Navy Vet Continues Service With AmeriCorps VISTA

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Veterans and Military Families
Dana Forde

As a hospital corpsman who constructed facial prosthetics in the U.S. Navy, Tyler Wright helped wounded, ill, and injured service members reclaim a part of their identities that was lost during their journeys abroad. And when he returned to civilian life last year, Wright looked for something that would aid his own reentrance to his community.

Tyler Wright is a Navy veteran who currently serves with AmeriCorps VISTA at Student Veterans of America.Less than 15 days after leaving the Navy, the AmeriCorps VISTA program offered him the type of opportunity he had imagined.

“I was looking for a way to assimilate back into society without losing the valuable experience of the Navy that I left behind,” said Wright. “I thought it was one way to give back to those service members less fortunate than I was. So I turned in my Navy blue for VISTA black.”

As an outreach and communications coordinator with Student Veterans of America, Wright connects nearly 1,000 veterans-focused student organizations across the country to grant and funding sources. This effort ultimately helps strengthen these organizations so they can serve more former service members.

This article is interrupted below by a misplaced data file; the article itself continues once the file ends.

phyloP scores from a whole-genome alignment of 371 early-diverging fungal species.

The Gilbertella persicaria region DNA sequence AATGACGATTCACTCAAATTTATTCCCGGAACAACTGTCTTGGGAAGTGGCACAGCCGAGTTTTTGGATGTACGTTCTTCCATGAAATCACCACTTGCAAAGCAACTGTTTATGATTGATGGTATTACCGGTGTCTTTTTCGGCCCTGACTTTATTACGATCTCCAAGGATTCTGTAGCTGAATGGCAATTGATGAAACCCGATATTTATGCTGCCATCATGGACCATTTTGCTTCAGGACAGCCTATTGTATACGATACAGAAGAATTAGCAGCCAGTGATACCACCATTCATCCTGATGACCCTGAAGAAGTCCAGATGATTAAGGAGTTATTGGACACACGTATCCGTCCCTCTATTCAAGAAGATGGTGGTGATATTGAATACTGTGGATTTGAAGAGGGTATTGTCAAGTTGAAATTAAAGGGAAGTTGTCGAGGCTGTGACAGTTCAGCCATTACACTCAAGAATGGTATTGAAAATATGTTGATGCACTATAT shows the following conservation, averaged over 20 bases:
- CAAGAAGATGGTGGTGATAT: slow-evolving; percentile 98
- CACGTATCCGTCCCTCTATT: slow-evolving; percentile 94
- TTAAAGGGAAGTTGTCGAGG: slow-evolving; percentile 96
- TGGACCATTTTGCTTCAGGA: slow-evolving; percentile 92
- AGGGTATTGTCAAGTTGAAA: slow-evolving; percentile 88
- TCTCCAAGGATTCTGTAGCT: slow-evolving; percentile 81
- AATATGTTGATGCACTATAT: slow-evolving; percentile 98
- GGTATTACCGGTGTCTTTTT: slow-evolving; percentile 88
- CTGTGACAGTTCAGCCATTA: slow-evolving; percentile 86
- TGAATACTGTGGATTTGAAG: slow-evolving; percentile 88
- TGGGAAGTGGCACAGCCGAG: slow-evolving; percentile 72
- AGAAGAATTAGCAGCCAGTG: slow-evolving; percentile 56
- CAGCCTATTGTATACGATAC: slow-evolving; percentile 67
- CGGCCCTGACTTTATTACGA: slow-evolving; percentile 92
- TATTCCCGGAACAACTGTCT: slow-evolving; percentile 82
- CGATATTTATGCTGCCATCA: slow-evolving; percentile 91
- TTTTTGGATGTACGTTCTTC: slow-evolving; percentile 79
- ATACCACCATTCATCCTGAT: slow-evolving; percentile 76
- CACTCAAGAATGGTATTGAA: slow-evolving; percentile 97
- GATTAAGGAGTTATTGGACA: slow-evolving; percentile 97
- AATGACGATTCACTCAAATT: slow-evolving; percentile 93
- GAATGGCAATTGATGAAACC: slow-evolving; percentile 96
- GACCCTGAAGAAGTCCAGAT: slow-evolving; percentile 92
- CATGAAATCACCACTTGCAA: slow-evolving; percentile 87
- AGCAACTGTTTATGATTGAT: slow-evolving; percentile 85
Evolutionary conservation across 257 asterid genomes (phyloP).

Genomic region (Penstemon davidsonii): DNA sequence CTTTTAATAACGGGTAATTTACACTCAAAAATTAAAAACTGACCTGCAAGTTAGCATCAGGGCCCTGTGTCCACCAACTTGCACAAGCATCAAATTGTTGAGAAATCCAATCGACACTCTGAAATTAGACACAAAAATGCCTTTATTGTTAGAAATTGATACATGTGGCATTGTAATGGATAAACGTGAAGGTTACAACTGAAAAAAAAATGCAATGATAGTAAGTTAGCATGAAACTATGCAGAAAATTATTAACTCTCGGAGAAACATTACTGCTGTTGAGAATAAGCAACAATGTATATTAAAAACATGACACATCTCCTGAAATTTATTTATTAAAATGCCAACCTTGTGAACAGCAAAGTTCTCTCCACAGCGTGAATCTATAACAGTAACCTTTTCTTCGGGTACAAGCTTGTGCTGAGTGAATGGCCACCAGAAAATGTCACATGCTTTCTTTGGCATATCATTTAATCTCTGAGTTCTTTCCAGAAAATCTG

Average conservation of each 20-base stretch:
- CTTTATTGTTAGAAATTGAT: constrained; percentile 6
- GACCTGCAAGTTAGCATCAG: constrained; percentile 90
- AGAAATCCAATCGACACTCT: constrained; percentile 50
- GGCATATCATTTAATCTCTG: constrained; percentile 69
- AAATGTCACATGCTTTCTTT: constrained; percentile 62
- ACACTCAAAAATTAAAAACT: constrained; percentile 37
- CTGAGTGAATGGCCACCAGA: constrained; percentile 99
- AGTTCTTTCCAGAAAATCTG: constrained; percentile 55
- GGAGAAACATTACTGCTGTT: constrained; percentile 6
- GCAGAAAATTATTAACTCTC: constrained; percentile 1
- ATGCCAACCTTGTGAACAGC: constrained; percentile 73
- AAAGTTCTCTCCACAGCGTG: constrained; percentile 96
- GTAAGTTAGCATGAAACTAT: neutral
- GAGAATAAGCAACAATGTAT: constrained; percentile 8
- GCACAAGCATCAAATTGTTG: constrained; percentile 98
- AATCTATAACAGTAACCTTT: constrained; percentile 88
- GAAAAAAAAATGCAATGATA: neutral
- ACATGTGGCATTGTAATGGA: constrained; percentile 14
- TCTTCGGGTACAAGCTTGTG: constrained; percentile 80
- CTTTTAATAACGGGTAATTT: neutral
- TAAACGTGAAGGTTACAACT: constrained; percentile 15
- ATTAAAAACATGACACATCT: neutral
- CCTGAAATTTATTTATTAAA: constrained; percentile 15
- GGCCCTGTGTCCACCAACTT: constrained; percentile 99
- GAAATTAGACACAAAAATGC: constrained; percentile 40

The military, Wright added, fosters a unique service-minded perspective that is an asset to civilian life.

“The vast majority of the folks I met in the service are mission driven,” the California native said. “We do recognize that military members come from all walks of life...but there is a common thread and that’s to give to something bigger than yourself.”

But Wright is certain that his commitment to service will not end with AmeriCorps VISTA.

With future plans to pursue biomedical research and teaching in higher education, Wright is currently in a master’s degree program in therapeutic herbalism: the study of the properties of plant medicine.

His current academic pursuits, Navy credentials, and national service experience all provide him with a lens through which to examine the plight of America’s veterans.

“As I help out other vets, I learn more about myself,” said Wright. “It just seems like it was somehow planned out that way for me to be here and I’m very thankful for it.”

March has been designated Healthy Futures month for the AmeriCorps 20th Anniversary celebration. To learn more about the celebration, visit the AmeriCorps 20th Anniversary portal.


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